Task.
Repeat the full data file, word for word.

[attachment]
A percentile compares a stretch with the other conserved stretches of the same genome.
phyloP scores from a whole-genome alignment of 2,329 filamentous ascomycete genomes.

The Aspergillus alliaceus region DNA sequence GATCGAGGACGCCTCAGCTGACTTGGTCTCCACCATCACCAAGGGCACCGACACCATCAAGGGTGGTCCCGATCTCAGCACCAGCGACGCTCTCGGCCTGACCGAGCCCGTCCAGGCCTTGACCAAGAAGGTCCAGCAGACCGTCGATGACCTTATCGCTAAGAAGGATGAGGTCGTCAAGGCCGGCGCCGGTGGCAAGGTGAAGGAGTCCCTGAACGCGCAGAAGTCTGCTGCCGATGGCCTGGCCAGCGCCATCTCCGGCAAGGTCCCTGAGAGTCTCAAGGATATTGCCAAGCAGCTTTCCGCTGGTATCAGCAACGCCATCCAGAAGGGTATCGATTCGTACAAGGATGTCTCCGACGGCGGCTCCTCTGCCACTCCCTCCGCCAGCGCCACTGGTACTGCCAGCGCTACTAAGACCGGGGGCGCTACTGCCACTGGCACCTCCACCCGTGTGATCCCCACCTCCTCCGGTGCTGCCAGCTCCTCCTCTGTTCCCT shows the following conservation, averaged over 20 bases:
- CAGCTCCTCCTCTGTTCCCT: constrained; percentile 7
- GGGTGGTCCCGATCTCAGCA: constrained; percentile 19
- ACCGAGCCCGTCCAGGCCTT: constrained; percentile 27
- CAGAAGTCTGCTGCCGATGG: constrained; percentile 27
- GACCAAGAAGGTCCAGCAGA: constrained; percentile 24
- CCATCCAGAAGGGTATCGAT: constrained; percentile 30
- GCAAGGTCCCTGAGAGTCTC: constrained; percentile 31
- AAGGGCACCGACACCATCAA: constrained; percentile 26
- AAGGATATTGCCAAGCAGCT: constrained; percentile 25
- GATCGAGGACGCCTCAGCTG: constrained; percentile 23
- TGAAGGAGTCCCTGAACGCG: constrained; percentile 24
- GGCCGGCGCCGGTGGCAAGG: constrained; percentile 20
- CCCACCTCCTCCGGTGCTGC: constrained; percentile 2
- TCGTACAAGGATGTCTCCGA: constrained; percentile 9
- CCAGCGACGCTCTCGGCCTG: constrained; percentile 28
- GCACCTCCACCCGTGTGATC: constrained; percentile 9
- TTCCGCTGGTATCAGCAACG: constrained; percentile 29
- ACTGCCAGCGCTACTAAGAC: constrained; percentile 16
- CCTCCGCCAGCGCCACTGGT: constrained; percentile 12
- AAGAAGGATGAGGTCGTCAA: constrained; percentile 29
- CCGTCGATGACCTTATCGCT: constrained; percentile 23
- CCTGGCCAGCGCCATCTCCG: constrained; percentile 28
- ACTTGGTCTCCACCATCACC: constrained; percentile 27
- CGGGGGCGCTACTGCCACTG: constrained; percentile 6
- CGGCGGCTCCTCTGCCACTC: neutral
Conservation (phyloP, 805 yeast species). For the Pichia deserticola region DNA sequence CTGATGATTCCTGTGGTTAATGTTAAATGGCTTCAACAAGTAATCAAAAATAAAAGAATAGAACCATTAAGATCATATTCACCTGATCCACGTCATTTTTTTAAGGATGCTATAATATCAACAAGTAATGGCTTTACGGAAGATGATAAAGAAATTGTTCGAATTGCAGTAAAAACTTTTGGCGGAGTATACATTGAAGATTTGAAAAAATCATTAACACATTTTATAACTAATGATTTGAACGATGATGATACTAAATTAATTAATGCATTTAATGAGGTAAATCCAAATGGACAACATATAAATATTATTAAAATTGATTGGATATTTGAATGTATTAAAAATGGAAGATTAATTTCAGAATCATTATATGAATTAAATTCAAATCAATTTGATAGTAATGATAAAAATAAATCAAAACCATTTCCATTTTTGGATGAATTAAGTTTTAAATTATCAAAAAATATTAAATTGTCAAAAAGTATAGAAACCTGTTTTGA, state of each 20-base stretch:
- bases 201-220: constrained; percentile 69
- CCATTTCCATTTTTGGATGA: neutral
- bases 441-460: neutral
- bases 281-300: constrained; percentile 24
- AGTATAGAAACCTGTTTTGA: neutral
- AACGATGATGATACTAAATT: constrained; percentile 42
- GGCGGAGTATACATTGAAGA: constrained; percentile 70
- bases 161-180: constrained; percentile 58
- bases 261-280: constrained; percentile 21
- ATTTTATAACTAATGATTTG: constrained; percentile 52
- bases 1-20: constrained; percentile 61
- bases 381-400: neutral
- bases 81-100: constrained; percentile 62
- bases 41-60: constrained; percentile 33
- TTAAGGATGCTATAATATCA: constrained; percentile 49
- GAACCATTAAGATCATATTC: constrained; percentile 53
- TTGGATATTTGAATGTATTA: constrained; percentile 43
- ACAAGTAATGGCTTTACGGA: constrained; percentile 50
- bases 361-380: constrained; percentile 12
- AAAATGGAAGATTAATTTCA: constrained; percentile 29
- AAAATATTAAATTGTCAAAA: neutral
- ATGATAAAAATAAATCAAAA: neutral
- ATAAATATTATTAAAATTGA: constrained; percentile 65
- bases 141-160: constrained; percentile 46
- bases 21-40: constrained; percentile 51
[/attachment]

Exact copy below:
A percentile compares a stretch with the other conserved stretches of the same genome.
phyloP scores from a whole-genome alignment of 2,329 filamentous ascomycete genomes.

The Aspergillus alliaceus region DNA sequence GATCGAGGACGCCTCAGCTGACTTGGTCTCCACCATCACCAAGGGCACCGACACCATCAAGGGTGGTCCCGATCTCAGCACCAGCGACGCTCTCGGCCTGACCGAGCCCGTCCAGGCCTTGACCAAGAAGGTCCAGCAGACCGTCGATGACCTTATCGCTAAGAAGGATGAGGTCGTCAAGGCCGGCGCCGGTGGCAAGGTGAAGGAGTCCCTGAACGCGCAGAAGTCTGCTGCCGATGGCCTGGCCAGCGCCATCTCCGGCAAGGTCCCTGAGAGTCTCAAGGATATTGCCAAGCAGCTTTCCGCTGGTATCAGCAACGCCATCCAGAAGGGTATCGATTCGTACAAGGATGTCTCCGACGGCGGCTCCTCTGCCACTCCCTCCGCCAGCGCCACTGGTACTGCCAGCGCTACTAAGACCGGGGGCGCTACTGCCACTGGCACCTCCACCCGTGTGATCCCCACCTCCTCCGGTGCTGCCAGCTCCTCCTCTGTTCCCT shows the following conservation, averaged over 20 bases:
- CAGCTCCTCCTCTGTTCCCT: constrained; percentile 7
- GGGTGGTCCCGATCTCAGCA: constrained; percentile 19
- ACCGAGCCCGTCCAGGCCTT: constrained; percentile 27
- CAGAAGTCTGCTGCCGATGG: constrained; percentile 27
- GACCAAGAAGGTCCAGCAGA: constrained; percentile 24
- CCATCCAGAAGGGTATCGAT: constrained; percentile 30
- GCAAGGTCCCTGAGAGTCTC: constrained; percentile 31
- AAGGGCACCGACACCATCAA: constrained; percentile 26
- AAGGATATTGCCAAGCAGCT: constrained; percentile 25
- GATCGAGGACGCCTCAGCTG: constrained; percentile 23
- TGAAGGAGTCCCTGAACGCG: constrained; percentile 24
- GGCCGGCGCCGGTGGCAAGG: constrained; percentile 20
- CCCACCTCCTCCGGTGCTGC: constrained; percentile 2
- TCGTACAAGGATGTCTCCGA: constrained; percentile 9
- CCAGCGACGCTCTCGGCCTG: constrained; percentile 28
- GCACCTCCACCCGTGTGATC: constrained; percentile 9
- TTCCGCTGGTATCAGCAACG: constrained; percentile 29
- ACTGCCAGCGCTACTAAGAC: constrained; percentile 16
- CCTCCGCCAGCGCCACTGGT: constrained; percentile 12
- AAGAAGGATGAGGTCGTCAA: constrained; percentile 29
- CCGTCGATGACCTTATCGCT: constrained; percentile 23
- CCTGGCCAGCGCCATCTCCG: constrained; percentile 28
- ACTTGGTCTCCACCATCACC: constrained; percentile 27
- CGGGGGCGCTACTGCCACTG: constrained; percentile 6
- CGGCGGCTCCTCTGCCACTC: neutral
Conservation (phyloP, 805 yeast species). For the Pichia deserticola region DNA sequence CTGATGATTCCTGTGGTTAATGTTAAATGGCTTCAACAAGTAATCAAAAATAAAAGAATAGAACCATTAAGATCATATTCACCTGATCCACGTCATTTTTTTAAGGATGCTATAATATCAACAAGTAATGGCTTTACGGAAGATGATAAAGAAATTGTTCGAATTGCAGTAAAAACTTTTGGCGGAGTATACATTGAAGATTTGAAAAAATCATTAACACATTTTATAACTAATGATTTGAACGATGATGATACTAAATTAATTAATGCATTTAATGAGGTAAATCCAAATGGACAACATATAAATATTATTAAAATTGATTGGATATTTGAATGTATTAAAAATGGAAGATTAATTTCAGAATCATTATATGAATTAAATTCAAATCAATTTGATAGTAATGATAAAAATAAATCAAAACCATTTCCATTTTTGGATGAATTAAGTTTTAAATTATCAAAAAATATTAAATTGTCAAAAAGTATAGAAACCTGTTTTGA, state of each 20-base stretch:
- bases 201-220: constrained; percentile 69
- CCATTTCCATTTTTGGATGA: neutral
- bases 441-460: neutral
- bases 281-300: constrained; percentile 24
- AGTATAGAAACCTGTTTTGA: neutral
- AACGATGATGATACTAAATT: constrained; percentile 42
- GGCGGAGTATACATTGAAGA: constrained; percentile 70
- bases 161-180: constrained; percentile 58
- bases 261-280: constrained; percentile 21
- ATTTTATAACTAATGATTTG: constrained; percentile 52
- bases 1-20: constrained; percentile 61
- bases 381-400: neutral
- bases 81-100: constrained; percentile 62
- bases 41-60: constrained; percentile 33
- TTAAGGATGCTATAATATCA: constrained; percentile 49
- GAACCATTAAGATCATATTC: constrained; percentile 53
- TTGGATATTTGAATGTATTA: constrained; percentile 43
- ACAAGTAATGGCTTTACGGA: constrained; percentile 50
- bases 361-380: constrained; percentile 12
- AAAATGGAAGATTAATTTCA: constrained; percentile 29
- AAAATATTAAATTGTCAAAA: neutral
- ATGATAAAAATAAATCAAAA: neutral
- ATAAATATTATTAAAATTGA: constrained; percentile 65
- bases 141-160: constrained; percentile 46
- bases 21-40: constrained; percentile 51